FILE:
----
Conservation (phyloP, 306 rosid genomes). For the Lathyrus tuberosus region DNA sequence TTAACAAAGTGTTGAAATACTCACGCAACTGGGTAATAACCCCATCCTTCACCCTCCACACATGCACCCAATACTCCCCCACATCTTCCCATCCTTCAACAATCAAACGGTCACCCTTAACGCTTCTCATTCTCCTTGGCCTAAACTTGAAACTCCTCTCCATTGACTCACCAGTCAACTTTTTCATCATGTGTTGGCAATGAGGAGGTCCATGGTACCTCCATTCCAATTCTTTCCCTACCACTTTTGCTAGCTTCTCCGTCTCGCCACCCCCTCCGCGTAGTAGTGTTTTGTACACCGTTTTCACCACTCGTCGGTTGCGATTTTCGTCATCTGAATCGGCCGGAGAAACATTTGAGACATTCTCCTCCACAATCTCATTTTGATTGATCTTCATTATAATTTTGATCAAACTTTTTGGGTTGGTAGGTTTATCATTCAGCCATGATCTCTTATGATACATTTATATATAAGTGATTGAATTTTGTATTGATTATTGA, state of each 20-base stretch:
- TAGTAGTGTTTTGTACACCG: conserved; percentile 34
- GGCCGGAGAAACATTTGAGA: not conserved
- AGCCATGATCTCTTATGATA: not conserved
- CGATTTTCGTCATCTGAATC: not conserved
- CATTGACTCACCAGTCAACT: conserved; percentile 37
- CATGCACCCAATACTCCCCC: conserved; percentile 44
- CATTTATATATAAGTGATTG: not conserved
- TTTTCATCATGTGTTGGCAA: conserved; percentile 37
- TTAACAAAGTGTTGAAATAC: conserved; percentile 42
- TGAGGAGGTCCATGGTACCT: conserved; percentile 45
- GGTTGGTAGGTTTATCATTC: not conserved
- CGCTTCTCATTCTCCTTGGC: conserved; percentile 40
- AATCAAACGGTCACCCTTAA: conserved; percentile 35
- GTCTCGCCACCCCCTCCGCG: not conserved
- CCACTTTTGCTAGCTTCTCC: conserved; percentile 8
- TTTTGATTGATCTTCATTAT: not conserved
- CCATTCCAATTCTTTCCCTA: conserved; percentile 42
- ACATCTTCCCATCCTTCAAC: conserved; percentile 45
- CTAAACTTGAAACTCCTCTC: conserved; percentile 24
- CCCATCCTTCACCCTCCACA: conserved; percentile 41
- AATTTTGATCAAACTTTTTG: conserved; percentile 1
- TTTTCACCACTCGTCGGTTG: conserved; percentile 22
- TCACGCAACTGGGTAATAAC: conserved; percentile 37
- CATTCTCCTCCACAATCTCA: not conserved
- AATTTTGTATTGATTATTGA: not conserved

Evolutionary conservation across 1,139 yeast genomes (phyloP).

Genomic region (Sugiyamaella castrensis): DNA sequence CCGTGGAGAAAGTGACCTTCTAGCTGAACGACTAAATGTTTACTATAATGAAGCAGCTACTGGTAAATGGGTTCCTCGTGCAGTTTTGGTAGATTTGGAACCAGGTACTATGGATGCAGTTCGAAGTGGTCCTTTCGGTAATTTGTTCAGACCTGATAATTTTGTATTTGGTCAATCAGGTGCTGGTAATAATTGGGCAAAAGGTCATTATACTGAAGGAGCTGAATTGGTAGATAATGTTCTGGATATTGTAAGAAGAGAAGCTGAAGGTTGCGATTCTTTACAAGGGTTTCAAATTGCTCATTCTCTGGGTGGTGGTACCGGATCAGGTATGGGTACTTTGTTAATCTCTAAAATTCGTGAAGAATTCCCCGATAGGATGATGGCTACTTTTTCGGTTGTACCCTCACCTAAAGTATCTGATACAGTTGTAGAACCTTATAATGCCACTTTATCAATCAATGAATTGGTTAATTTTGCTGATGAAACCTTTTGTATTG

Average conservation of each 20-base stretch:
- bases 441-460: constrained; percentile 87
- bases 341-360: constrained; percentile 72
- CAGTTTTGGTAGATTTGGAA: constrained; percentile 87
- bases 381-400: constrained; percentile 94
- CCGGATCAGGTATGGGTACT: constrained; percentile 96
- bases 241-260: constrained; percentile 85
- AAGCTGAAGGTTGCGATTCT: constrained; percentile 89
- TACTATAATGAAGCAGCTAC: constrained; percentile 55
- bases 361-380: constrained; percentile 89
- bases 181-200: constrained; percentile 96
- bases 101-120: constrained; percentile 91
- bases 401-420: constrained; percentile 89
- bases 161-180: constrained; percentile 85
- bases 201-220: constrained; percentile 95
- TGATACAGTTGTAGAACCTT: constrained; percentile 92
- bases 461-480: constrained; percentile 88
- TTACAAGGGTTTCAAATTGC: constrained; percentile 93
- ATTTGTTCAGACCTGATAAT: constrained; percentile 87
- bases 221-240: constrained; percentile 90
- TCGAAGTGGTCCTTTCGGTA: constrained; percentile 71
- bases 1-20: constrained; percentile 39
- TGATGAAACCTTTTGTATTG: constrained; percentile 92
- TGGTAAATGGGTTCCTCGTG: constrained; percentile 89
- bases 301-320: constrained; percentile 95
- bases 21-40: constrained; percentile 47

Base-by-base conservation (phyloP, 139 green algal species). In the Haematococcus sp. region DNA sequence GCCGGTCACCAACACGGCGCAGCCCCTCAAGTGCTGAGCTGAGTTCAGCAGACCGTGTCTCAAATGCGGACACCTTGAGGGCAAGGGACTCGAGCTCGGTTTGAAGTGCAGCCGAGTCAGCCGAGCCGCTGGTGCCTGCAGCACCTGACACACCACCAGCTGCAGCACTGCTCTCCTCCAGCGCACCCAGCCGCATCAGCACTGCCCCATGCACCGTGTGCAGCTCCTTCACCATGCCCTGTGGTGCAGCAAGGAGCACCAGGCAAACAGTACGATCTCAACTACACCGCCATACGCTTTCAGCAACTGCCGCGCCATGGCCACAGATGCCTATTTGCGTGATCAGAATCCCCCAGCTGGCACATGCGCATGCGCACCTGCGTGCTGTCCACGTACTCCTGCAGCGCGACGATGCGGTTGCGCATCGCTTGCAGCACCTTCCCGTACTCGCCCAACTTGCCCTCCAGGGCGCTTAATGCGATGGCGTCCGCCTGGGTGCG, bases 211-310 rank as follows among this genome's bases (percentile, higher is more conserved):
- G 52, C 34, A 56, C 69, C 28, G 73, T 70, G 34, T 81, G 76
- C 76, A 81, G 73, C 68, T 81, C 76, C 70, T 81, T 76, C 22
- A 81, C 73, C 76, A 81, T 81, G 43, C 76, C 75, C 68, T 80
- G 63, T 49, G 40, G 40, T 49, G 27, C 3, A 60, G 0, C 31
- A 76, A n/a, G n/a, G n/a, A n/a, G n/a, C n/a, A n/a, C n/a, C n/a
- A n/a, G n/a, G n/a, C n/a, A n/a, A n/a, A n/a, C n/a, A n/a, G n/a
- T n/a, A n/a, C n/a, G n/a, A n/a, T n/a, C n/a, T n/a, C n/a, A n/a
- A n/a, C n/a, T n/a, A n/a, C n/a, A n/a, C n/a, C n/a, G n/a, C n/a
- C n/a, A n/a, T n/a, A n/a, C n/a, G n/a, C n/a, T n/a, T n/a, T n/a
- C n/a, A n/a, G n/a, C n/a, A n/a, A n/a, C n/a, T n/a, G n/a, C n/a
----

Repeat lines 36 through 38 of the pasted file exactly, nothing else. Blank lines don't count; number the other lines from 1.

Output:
- AAGCTGAAGGTTGCGATTCT: constrained; percentile 89
- TACTATAATGAAGCAGCTAC: constrained; percentile 55
- bases 361-380: constrained; percentile 89